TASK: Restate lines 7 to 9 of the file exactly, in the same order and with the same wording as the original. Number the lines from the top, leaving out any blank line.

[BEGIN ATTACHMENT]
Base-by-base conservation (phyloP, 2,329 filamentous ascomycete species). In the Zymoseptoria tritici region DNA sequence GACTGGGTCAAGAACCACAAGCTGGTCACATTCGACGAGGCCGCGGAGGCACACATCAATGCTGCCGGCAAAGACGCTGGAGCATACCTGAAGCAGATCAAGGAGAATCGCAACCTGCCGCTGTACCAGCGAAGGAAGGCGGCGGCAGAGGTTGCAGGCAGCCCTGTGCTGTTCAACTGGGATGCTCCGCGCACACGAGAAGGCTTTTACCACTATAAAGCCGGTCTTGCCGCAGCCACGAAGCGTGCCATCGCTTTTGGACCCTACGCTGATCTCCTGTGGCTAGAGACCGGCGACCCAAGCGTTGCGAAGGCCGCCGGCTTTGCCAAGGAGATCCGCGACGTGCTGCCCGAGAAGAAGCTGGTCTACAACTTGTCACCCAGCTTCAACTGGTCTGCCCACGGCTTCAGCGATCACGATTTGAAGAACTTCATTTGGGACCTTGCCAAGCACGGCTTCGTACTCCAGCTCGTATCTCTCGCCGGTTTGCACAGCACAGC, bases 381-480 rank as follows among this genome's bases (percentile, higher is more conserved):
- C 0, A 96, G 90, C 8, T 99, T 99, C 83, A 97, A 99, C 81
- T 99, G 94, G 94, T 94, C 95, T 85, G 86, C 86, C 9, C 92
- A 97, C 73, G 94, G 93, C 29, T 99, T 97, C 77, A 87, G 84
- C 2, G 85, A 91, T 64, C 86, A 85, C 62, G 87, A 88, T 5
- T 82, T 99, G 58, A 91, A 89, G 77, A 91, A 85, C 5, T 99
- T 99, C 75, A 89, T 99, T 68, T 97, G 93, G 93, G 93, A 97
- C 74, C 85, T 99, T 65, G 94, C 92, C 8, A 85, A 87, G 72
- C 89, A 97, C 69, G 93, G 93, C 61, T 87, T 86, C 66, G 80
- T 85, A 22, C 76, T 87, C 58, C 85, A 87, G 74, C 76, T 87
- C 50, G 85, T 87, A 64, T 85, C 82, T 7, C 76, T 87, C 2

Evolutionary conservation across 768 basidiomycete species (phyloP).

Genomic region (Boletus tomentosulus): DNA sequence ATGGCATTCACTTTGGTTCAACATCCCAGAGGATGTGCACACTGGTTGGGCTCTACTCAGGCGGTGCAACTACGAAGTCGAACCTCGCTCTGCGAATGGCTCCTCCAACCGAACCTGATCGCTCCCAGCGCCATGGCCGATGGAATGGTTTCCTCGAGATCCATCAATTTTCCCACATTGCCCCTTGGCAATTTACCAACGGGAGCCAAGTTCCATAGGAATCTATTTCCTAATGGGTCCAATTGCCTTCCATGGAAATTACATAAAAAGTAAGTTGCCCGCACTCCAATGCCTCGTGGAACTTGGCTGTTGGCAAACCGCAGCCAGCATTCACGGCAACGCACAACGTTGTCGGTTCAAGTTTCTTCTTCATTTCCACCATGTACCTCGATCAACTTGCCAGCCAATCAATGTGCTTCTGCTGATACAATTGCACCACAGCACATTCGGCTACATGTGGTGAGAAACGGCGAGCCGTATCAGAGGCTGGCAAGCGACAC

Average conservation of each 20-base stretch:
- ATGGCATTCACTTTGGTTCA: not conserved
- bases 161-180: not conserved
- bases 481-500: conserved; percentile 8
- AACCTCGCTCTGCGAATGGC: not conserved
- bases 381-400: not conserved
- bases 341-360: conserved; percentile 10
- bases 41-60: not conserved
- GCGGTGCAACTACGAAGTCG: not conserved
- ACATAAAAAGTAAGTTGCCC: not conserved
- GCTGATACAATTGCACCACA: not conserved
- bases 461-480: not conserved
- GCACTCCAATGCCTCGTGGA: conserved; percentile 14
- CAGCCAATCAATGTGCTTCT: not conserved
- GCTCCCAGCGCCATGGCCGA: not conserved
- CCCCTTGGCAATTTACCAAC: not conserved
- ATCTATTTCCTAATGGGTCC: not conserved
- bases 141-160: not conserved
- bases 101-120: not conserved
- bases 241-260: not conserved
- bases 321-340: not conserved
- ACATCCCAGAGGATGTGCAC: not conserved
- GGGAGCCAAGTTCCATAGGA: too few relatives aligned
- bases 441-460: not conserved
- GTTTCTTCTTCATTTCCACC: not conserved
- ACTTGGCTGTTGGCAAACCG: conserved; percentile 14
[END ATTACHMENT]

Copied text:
- T 99, C 75, A 89, T 99, T 68, T 97, G 93, G 93, G 93, A 97
- C 74, C 85, T 99, T 65, G 94, C 92, C 8, A 85, A 87, G 72
- C 89, A 97, C 69, G 93, G 93, C 61, T 87, T 86, C 66, G 80